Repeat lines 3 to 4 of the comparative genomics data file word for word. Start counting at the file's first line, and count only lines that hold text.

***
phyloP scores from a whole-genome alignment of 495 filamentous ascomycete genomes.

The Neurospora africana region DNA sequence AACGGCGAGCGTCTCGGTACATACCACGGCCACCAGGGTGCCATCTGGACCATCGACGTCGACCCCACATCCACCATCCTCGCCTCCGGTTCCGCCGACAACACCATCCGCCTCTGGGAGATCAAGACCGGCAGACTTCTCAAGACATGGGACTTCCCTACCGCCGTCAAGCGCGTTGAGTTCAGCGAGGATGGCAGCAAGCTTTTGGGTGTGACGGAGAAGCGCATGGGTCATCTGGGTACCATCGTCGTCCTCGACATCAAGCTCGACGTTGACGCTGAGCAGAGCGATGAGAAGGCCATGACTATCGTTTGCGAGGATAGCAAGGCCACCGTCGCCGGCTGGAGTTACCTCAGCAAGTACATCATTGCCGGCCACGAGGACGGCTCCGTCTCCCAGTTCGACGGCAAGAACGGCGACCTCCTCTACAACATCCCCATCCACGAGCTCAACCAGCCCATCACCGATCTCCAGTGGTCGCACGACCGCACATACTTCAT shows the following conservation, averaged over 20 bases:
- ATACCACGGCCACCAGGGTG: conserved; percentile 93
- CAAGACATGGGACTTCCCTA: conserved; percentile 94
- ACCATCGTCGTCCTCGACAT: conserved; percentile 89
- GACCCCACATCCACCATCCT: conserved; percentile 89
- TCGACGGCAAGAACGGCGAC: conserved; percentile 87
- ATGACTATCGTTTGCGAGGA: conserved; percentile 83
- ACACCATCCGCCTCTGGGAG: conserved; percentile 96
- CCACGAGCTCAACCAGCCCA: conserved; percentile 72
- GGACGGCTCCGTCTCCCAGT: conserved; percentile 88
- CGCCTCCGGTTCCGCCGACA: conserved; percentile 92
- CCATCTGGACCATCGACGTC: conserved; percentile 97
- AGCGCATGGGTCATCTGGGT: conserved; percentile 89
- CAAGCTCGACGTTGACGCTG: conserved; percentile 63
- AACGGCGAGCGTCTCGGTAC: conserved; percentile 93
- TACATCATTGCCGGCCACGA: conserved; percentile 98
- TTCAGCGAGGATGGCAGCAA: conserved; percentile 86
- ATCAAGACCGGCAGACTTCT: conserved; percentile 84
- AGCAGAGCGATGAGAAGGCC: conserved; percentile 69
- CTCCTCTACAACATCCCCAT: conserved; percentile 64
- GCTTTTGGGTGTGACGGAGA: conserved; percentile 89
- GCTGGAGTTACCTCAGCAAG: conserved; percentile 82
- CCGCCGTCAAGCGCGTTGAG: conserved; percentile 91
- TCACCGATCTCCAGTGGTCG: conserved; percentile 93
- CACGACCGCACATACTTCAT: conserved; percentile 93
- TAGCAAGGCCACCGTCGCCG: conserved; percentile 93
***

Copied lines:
- ATACCACGGCCACCAGGGTG: conserved; percentile 93
- CAAGACATGGGACTTCCCTA: conserved; percentile 94